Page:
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Having been confronted to a minor bug on Apple Terminal, I followed naively an advice on an internet website recommending to update my shell zsh to latest version, using brew. Which I did. (and it did not solve the bug)

But now, I realise I have two versions of it.

The regular Apple one in /bin/zsh (5.8.1) and a new one in /usr/local/bin/zsh which redirects to /usr/local/Cellar/zsh/5.9/bin/zsh

Is there a downside in uninstalling the brew-installed version again?

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2 Answers 2

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In general, macOS doesn't care about custom-installed shells (I'm running a Homebrew-installed bash as my login shell since years), so there is no downside in keeping both versions installed, have shell scripts use /bin/zsh and use /usr/local/bin/zsh as your login shell in Terminal.

If you want to uninstall it anyway,

  • check for any shell scripts starting with !#/usr/local/bin/zsh and change the she-bang back to #!/bin/zsh,
  • check whether you set /usr/local/bin/zsh as your shell in Terminal or in any other application (e.g. BBEdit or Visual Code), and set it back to the standard version,
  • check whether you changed your login shell with chsh and set it back to the standard version with chsh -s /bin/zsh,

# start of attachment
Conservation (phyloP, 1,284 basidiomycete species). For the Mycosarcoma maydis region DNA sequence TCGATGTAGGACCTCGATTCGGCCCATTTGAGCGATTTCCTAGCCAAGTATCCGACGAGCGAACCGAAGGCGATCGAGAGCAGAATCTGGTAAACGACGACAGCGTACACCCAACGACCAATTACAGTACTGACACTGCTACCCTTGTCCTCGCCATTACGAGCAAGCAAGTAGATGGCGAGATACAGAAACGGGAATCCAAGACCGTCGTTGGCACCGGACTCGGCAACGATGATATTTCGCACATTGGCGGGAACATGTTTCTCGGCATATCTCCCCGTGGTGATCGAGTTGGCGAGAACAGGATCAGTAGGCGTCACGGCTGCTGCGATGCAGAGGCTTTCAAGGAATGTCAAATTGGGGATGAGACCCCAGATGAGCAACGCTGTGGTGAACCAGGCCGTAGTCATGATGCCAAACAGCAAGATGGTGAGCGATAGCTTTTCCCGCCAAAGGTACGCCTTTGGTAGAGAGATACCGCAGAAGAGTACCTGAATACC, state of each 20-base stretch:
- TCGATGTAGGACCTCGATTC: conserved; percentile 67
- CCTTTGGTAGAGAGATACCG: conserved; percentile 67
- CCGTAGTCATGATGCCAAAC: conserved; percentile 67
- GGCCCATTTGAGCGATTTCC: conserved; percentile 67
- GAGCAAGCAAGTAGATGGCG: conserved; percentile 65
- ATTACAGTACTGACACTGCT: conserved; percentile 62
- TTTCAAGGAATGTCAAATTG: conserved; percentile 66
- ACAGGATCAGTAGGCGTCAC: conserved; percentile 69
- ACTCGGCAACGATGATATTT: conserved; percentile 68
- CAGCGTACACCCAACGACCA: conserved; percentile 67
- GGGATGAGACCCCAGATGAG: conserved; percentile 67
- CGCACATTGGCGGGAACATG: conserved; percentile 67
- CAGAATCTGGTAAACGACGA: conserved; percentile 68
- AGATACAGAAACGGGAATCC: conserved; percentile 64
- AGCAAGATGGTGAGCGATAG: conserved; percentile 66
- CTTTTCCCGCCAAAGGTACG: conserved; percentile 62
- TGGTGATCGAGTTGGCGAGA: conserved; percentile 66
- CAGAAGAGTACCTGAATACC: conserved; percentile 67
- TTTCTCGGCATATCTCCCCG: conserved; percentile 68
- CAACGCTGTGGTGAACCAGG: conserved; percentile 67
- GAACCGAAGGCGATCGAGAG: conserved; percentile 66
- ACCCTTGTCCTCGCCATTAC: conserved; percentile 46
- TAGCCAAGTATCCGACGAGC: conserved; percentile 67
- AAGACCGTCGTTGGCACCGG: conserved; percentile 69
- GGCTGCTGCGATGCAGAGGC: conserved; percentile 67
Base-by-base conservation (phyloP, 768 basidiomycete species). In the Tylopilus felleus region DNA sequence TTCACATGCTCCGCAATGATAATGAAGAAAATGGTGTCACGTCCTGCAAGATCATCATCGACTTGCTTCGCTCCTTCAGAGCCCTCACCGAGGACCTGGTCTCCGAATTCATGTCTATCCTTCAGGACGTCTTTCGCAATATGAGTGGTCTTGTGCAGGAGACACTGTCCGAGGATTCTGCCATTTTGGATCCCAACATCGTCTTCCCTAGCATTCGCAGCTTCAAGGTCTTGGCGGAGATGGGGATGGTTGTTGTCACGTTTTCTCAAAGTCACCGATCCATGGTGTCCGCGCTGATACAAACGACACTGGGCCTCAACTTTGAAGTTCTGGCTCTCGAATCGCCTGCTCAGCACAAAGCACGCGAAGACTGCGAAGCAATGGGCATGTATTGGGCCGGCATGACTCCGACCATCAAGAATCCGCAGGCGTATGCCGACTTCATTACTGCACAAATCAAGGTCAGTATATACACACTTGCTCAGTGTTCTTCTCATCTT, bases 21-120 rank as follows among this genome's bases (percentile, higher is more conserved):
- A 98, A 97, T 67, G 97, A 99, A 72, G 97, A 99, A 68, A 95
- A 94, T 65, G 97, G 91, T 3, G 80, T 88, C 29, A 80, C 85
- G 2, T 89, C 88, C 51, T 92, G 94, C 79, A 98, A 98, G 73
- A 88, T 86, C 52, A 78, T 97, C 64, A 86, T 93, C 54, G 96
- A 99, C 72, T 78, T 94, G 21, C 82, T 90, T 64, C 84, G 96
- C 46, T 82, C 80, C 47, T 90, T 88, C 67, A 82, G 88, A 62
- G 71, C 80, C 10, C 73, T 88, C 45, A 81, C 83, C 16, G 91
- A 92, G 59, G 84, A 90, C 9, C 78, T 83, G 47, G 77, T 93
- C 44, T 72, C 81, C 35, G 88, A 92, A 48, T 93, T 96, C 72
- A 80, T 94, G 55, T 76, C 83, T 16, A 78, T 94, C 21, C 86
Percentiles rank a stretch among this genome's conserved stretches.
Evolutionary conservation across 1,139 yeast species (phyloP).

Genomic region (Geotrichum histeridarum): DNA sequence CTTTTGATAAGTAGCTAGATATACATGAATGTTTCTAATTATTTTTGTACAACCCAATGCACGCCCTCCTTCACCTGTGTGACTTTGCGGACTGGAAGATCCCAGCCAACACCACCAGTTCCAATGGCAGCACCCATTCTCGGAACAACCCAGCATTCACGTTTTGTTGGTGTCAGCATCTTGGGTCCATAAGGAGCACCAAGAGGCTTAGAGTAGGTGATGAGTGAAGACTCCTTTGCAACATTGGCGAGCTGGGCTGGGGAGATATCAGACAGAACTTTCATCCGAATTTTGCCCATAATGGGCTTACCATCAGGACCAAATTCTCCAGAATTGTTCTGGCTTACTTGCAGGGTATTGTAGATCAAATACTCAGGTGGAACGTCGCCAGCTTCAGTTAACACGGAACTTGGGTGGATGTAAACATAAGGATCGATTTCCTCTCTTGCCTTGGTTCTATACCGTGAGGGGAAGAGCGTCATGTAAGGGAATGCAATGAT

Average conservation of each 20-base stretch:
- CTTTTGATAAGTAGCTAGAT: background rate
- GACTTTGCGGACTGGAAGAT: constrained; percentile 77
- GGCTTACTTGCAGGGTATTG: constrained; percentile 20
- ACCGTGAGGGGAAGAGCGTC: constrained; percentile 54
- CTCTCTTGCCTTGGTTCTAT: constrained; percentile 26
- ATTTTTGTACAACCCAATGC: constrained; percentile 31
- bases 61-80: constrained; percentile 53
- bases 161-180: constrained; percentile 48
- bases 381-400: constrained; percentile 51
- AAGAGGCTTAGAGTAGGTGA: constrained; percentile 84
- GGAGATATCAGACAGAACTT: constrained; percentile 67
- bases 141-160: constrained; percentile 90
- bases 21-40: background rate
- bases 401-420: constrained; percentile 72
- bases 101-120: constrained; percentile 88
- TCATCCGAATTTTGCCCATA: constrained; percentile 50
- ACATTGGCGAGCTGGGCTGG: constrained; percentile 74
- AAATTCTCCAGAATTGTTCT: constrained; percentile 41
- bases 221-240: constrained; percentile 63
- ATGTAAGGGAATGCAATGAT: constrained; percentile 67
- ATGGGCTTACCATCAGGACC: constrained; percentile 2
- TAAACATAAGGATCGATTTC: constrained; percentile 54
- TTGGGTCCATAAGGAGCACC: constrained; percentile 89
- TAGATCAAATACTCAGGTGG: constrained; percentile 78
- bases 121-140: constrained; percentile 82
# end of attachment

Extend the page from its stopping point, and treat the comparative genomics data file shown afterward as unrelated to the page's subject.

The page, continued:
• remove /usr/local/bin/zsh from /etc/shells if you had added it there,
  • uninstall with brew uninstall zsh.
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  • I've done as said
    – Hugues
    Commented Nov 11, 2023 at 21:17
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This is a downside of not uninstalling the brew-installed version:

The $PATH variable which defines where your command is looked for, /usr/local/bin is usually explored before /bin. (the default in etc/paths)

This means that your personalised version of zsh will always be called by default in every bit of code or application that is calling directly for zsh.

This includes applications that do not have configuration parameters for zsh (e.g BBEdit), every application that have a default setting to use the default system zsh (e.g Terminal), every line of code with a direct call to zsh (there can hundreds of them depending on what you do)

As a consequence, you need to be pretty sure of what you do when using your own version installed by brew, including updating it manually to stay state of the art, including the case when you upgrade your Mac OS system and it updates the default zsh version without you being aware of it.

If you are using zsh casually, especially if you want to debug problems you are coming across with zsh, it is likely easier to work with the default version of the OS.

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